Created in 1985, the “EARL” status (private limited farming company) resembles the family model. It enables a separation of personal and professional assets. Associates (10 maximum) are natural persons. Half of the social capital must be held by associates who participate in agricultural labour. In 2013, the Ministry of Agriculture counted 84,000 such farms over 8.3 million hectares (30% of agricultural land).

Other agricultural holdings are corporations: farm corporations, limited and trading companies whose capital can be held by farming or non-farming associates. In 2013, the Ministry counted 32,000 over a 3.1-million-hectare area (over 11% of agricultural land). Trading companies increased by 38% in number and 30% in area between 2000 and 2013. These structures have gradually distanced themselves from the family model, with hired labour surpassing family labour.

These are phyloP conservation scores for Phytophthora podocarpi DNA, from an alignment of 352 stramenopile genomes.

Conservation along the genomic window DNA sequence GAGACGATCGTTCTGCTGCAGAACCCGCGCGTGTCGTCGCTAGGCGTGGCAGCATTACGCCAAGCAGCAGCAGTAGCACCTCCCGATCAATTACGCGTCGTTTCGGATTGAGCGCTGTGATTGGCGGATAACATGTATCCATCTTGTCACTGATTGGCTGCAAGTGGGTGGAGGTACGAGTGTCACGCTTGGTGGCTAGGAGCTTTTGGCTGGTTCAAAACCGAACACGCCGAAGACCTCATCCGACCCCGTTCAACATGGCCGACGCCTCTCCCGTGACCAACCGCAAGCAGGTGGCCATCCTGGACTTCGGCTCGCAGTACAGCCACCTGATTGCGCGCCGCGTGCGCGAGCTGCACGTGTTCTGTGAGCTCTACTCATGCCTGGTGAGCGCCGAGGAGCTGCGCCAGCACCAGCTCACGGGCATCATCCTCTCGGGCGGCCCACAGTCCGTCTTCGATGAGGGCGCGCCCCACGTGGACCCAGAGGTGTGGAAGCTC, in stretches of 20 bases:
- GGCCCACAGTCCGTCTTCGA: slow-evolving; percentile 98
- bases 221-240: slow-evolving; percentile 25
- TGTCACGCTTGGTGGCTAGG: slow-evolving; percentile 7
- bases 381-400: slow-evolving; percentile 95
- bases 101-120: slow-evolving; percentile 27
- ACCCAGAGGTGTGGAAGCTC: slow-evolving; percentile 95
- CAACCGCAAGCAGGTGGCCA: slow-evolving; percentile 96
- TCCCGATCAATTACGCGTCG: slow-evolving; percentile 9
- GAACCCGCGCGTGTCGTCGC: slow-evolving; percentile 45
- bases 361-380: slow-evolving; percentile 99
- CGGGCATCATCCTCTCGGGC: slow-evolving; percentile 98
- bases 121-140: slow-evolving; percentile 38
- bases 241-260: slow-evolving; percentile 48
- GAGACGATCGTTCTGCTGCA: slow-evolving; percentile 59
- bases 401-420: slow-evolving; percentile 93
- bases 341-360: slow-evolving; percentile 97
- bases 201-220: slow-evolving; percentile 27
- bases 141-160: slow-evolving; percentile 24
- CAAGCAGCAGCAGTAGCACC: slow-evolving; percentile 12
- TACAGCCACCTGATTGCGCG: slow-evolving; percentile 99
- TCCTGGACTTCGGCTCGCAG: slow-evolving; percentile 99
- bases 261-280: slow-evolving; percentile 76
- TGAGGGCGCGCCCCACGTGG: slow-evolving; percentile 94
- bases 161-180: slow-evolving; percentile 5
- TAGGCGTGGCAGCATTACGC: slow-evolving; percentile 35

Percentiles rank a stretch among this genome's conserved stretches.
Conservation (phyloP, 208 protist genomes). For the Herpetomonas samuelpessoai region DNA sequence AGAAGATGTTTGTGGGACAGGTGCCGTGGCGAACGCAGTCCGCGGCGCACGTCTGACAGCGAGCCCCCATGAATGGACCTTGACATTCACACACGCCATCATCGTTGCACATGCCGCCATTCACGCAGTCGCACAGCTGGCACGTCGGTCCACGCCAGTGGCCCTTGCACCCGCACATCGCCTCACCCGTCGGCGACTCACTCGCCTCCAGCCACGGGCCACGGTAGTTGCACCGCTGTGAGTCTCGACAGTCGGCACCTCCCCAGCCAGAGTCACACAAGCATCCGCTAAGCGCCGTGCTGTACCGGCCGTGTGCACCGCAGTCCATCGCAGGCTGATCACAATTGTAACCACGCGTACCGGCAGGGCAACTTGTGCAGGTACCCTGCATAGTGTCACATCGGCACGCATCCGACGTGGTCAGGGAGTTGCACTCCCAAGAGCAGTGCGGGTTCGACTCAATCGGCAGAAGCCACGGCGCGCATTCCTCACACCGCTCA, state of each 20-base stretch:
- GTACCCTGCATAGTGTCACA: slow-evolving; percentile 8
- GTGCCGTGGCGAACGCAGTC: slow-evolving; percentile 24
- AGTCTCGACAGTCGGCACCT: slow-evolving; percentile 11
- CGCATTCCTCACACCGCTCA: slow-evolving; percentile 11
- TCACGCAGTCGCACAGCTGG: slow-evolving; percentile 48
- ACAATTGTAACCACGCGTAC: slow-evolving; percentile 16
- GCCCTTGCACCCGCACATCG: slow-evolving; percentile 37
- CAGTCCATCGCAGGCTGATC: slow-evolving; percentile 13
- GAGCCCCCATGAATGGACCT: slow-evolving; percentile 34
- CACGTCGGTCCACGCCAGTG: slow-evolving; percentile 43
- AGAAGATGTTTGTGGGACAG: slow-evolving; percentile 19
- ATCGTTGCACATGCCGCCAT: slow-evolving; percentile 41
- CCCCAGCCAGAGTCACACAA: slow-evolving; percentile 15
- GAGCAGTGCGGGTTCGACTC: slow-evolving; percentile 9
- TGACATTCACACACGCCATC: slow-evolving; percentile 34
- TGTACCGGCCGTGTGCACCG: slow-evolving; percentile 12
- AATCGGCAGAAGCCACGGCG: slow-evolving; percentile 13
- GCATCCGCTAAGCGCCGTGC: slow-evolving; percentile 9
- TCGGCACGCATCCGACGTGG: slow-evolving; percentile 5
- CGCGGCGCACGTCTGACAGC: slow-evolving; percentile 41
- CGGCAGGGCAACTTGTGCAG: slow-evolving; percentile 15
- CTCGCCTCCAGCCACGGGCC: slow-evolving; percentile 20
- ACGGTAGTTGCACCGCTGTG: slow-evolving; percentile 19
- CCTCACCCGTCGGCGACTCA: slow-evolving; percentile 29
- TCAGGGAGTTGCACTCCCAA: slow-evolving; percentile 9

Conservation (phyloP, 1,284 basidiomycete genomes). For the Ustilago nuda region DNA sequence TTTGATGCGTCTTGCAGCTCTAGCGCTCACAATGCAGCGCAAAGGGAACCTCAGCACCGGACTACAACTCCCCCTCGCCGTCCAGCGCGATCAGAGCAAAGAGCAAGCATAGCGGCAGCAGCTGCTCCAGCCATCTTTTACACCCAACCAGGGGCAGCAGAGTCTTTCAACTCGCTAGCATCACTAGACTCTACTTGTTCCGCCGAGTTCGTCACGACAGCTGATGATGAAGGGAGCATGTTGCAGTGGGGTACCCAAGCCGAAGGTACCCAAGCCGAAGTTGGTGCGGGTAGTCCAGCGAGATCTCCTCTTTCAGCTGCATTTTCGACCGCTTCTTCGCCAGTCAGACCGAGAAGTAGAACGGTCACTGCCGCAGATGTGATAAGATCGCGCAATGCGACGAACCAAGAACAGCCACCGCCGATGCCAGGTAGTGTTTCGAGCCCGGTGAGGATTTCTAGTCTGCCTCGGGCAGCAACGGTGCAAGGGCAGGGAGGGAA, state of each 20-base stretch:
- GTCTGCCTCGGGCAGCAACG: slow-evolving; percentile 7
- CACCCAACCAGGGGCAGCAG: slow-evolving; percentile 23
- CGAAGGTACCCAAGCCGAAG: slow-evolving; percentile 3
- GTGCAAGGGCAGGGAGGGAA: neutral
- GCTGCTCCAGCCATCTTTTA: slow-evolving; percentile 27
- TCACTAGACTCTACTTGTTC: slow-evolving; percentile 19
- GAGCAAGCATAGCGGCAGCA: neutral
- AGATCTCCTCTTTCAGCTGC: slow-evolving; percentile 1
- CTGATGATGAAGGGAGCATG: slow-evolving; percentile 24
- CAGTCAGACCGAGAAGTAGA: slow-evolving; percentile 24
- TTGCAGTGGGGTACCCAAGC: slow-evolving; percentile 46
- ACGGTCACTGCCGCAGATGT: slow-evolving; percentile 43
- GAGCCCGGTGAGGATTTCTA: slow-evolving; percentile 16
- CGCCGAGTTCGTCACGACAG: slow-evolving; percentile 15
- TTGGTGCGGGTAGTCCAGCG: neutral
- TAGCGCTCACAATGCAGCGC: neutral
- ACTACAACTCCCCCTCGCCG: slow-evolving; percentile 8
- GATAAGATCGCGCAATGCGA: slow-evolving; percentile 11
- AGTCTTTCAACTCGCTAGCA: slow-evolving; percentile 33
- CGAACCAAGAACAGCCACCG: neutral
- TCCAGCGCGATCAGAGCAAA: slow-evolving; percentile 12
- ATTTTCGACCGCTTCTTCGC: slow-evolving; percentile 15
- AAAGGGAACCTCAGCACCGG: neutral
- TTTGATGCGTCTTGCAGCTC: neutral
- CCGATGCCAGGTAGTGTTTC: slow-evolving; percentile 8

An underestimated concentration

Official figures underestimate the extent of land concentration in France. Certain production units are made up of several official holdings, each requesting Community aid. Natural persons can possess majority shares in several agricultural holdings while owning an individual farm or EARL. In Haute-Normandie, a FNsafer study showed 48 farms grouped into 19 production units.

Another recent phenomenon is that of agricultural contractors. Farmers close to retirement or heirs of farmers, having separate employment, contract with specific companies for all agricultural work, mainly crop production and wine sector. These farmers are comparable to annuitants who make their land available to contractors who are often the decision-makers: a combination of share-farming and leasing.